Billy Kirton

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William John Kirton (2 December 1896 – 1970) was a footballer in the early years of professional football in England, who played over 200 games for Aston Villa.

Football career[edit]

Kirton was born in Newcastle upon Tyne. Kirton was a member of the Temperance Society and played for Pandon Temperance before joining Leeds City in May 1919. After only playing one game for the club he was transferred to Aston Villa for £500 in October 1919.

In the 1919-20 season Aston Villa enjoyed a successful run in the FA Cup beating QPR (2-1), Manchester United (2-1), Sunderland (1-0), Tottenham Hotspur (1-0) and Chelsea (3-1).

The club played Huddersfield Town in the final at Stamford Bridge. The referee, Jack Howcroft, entered the Villa dressing-room before the game and warned Frank Barson that he would be sent off for any indiscretion. According to the authors of The Essential Aston Villa, "the normally unflappable Barson was taken aback and his performance was uncharacteristically cautious for much of the game." Kirton scored the only goal of the game and Villa won the cup for the sixth time in its history.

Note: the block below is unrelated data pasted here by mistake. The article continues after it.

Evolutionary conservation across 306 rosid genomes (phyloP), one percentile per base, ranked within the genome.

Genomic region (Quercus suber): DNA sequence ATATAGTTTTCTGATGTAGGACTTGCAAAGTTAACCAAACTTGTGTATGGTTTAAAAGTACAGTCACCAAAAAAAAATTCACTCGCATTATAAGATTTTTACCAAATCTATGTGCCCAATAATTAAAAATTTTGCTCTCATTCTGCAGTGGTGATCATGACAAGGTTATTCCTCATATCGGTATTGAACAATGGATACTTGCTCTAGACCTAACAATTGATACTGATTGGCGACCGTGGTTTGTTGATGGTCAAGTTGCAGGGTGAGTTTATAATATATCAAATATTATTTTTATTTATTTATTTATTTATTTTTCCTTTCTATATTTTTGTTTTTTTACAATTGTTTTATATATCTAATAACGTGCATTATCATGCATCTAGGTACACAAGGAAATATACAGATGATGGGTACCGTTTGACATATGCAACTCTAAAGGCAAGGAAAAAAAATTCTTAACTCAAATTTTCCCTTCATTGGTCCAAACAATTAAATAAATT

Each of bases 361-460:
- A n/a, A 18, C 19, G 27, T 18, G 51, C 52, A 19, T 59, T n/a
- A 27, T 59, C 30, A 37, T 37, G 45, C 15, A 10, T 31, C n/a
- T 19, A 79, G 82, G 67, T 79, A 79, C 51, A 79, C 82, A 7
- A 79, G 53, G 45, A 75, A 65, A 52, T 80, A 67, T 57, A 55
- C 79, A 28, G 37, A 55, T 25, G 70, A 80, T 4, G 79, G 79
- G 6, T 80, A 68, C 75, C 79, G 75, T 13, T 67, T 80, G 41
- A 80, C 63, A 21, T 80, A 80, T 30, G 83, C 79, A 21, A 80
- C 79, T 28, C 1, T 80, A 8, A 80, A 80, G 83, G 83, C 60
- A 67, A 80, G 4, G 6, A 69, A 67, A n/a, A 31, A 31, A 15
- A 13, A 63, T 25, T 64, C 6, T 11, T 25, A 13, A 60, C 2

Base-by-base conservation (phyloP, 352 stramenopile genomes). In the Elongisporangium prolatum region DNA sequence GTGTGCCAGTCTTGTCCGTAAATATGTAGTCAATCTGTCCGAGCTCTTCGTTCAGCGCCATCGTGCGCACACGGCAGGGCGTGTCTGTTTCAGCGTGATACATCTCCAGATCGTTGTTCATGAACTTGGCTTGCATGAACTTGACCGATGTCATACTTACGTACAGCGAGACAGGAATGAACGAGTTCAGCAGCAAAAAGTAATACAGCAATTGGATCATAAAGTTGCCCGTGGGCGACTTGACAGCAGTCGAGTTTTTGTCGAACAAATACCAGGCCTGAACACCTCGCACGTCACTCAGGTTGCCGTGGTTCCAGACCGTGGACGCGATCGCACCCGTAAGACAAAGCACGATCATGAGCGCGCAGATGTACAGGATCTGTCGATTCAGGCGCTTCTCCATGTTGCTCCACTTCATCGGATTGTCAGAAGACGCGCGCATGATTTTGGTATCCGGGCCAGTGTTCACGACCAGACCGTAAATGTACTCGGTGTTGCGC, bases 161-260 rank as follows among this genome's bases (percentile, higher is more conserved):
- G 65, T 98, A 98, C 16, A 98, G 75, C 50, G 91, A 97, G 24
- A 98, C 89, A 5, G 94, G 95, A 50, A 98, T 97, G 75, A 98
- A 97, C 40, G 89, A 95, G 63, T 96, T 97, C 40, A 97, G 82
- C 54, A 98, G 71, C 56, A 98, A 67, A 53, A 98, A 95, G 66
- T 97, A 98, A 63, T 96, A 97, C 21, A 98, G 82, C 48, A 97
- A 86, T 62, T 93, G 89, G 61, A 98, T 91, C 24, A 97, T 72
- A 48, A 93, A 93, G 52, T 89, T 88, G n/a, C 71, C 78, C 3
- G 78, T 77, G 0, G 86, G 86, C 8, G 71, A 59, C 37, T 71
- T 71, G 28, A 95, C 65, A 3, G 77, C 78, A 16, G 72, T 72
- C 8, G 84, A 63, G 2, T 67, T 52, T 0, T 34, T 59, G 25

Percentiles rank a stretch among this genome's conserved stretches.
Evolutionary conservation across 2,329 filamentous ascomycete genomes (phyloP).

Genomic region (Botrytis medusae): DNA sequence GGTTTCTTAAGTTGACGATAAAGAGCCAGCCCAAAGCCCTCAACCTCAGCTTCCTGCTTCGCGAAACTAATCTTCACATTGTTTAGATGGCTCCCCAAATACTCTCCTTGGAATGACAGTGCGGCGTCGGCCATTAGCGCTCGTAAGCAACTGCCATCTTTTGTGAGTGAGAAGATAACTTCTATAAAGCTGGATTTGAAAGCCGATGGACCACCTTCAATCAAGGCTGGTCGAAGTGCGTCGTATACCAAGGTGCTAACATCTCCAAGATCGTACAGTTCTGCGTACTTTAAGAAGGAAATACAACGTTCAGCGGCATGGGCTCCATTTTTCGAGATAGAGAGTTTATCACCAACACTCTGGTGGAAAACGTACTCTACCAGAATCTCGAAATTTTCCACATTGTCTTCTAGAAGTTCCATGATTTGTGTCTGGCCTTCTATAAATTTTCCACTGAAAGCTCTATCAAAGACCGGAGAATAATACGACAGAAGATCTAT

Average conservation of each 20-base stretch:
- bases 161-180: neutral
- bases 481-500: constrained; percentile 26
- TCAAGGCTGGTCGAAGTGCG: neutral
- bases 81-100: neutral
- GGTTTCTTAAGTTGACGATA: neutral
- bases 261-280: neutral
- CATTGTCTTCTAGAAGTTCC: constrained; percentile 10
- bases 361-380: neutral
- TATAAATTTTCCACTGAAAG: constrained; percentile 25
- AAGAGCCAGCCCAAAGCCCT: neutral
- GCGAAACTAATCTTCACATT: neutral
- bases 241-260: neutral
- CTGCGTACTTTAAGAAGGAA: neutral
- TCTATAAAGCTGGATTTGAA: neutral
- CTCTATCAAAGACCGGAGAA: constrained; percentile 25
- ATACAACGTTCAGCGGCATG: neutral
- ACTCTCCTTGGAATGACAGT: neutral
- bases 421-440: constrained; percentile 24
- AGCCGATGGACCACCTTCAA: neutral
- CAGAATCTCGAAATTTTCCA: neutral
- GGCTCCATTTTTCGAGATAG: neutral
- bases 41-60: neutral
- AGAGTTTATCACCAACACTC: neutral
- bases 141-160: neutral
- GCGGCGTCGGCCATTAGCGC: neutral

Kirton won his first and only international cap for England against Northern Ireland on 22 October 1921. Kirton scored England's only goal in the 1-1 draw.

Kirton, a talented inside-forward, formed a productive partnership with Clem Stephenson. A teetotaller and non-smoker, he scored 59 goals in 261 appearances before signing for Coventry City in September 1928. However, he failed to score for his new club in 16 games and left to join Kidderminster Harriers.

After retiring from professional football Kirton ran a newsagent's shop in Great Barr, Birmingham.

Kirton died in Sutton Coldfield on 27 September 1970.